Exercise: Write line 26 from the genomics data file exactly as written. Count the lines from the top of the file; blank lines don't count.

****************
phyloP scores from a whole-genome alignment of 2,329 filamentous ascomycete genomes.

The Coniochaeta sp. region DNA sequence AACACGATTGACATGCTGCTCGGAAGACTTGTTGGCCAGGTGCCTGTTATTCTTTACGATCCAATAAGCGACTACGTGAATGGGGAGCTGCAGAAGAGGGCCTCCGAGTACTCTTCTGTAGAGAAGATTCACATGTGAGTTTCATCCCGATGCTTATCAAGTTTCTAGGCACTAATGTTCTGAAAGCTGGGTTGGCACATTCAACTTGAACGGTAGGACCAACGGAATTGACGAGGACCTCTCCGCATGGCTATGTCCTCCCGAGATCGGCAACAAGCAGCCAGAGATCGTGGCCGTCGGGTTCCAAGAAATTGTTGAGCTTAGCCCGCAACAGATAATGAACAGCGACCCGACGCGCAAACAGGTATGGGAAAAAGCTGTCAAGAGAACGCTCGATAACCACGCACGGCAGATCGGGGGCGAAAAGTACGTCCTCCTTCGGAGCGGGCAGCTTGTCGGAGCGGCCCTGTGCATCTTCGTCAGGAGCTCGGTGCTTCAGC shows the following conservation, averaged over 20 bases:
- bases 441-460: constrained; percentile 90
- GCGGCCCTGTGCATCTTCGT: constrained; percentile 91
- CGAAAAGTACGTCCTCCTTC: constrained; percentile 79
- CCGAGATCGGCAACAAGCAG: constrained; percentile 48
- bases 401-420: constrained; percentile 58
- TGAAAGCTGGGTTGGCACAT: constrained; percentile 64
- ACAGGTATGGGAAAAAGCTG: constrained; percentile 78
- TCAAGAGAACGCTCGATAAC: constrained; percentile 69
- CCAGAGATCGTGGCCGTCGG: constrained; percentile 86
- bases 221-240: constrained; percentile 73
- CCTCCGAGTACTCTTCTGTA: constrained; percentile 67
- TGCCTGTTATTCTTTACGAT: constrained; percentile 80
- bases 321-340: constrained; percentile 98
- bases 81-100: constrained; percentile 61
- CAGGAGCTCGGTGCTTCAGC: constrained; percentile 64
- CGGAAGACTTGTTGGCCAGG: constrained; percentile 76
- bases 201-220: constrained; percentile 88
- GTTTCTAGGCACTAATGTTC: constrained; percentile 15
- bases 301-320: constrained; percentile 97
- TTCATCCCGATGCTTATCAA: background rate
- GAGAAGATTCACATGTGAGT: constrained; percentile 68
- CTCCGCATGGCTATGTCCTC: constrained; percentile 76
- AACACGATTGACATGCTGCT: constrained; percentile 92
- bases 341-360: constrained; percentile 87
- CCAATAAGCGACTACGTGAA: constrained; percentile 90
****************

- bases 341-360: constrained; percentile 87